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On 28th September 2018 the ACP Group of States and the EU began negotiations for a successor Agreement to the Cotonou Agreement which comes to an end in February 2020. This section contains all you need to know about the negotiations.

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ACP 9th Summit Stresses Commitment to Multilateralism

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Nairobi, 10/12/2019/ACP: “Ensuring that democracy, peace and prosperity prevails everywhere in the world, amidst global turbulence, increasing state of fragility in our countries, large or small, is at the heart of a transformed ACP group of states,” Dr. Patrick I. Gomes, outgoing Secretary General of ACP told the official inauguration of 9th African Caribbean and Pacific (ACP) Heads of State and Government Summit in Nairobi.
 
Themed A Transformed ACP: Committed to multilateralism, is happening ahead of next year’s conclusion of the Cotonou Agreement, a comprehensive agreement signed between the ACP group of nations and the European Union.
 
“Multilateralism is simply a means to organize relations as ACP member states for a common purpose. In this system of geopolitical and human engagement, interdependence and enormous connectivity within continents, regions and nations, ACP group of states sees its defining role as a catalyst and advocate for an inclusive multilateralism,” said Dr. Gomes.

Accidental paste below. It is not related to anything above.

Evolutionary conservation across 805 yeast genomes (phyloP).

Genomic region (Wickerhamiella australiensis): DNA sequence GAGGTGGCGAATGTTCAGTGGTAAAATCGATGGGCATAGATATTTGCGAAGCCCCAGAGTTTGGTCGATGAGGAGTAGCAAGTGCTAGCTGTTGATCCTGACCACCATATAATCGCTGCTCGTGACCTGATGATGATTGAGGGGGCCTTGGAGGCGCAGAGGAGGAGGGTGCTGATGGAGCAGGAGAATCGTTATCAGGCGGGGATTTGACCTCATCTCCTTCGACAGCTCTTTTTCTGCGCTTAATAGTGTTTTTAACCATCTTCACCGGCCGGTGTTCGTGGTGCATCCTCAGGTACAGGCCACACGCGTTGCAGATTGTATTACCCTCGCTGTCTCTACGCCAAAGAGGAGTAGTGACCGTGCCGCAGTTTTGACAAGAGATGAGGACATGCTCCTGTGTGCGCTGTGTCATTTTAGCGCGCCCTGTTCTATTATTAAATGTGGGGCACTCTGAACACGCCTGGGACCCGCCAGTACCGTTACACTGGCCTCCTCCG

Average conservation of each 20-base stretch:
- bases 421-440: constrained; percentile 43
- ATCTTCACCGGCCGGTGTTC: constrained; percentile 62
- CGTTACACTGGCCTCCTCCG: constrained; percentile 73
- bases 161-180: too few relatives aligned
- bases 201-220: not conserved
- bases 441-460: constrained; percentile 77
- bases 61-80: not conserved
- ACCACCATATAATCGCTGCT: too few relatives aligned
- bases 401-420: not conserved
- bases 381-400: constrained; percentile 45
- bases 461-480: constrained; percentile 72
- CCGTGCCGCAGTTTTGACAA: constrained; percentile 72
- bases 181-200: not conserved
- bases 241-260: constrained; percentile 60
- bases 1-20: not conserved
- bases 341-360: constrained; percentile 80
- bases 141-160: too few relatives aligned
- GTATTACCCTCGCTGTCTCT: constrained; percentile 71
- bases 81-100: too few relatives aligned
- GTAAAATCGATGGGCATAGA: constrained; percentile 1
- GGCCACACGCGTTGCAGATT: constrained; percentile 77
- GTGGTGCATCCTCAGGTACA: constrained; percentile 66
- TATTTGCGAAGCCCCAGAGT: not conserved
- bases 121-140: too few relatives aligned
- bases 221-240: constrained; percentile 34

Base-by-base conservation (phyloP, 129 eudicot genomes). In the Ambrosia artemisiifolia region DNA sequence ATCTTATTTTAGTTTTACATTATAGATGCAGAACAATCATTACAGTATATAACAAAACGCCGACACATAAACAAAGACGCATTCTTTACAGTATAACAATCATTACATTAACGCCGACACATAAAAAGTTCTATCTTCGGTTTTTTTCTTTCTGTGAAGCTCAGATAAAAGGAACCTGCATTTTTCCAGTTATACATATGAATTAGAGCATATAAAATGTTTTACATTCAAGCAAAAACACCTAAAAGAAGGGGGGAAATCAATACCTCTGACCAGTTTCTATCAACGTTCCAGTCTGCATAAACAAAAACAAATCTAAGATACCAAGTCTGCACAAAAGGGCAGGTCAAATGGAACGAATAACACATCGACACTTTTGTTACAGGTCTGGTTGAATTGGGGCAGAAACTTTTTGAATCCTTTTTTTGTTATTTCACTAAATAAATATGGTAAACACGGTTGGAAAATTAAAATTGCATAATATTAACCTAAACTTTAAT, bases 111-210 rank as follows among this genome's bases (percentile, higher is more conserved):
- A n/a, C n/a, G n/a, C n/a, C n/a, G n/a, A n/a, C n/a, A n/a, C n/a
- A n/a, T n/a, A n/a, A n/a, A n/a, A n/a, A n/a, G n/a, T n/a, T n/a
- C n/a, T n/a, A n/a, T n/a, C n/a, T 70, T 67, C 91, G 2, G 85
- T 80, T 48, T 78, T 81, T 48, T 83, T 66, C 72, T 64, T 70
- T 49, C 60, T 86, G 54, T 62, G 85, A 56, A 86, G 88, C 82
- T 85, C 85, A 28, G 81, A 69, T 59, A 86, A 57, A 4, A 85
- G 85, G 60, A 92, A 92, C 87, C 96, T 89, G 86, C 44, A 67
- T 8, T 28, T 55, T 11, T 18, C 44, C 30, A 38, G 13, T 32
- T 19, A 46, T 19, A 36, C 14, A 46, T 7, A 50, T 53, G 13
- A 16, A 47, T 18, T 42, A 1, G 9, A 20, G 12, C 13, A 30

The Summit culminated the Nairobi Nguvu Ya Pamoja Declaration (Nairobi Strength for Unity) Declaration, setting up of an ACP endowment fund as well as setting up of the first ever Women and Youth Fund.
 
At this summit, where Papua New Guinea passed on the head of ACP group baton to the host president Uhuru Kenyatta, outgoing president Patrick Pruaitch expressed hope that Kenyatta would take the group to the next level in this process of transformation and repositioning that commenced three years ago.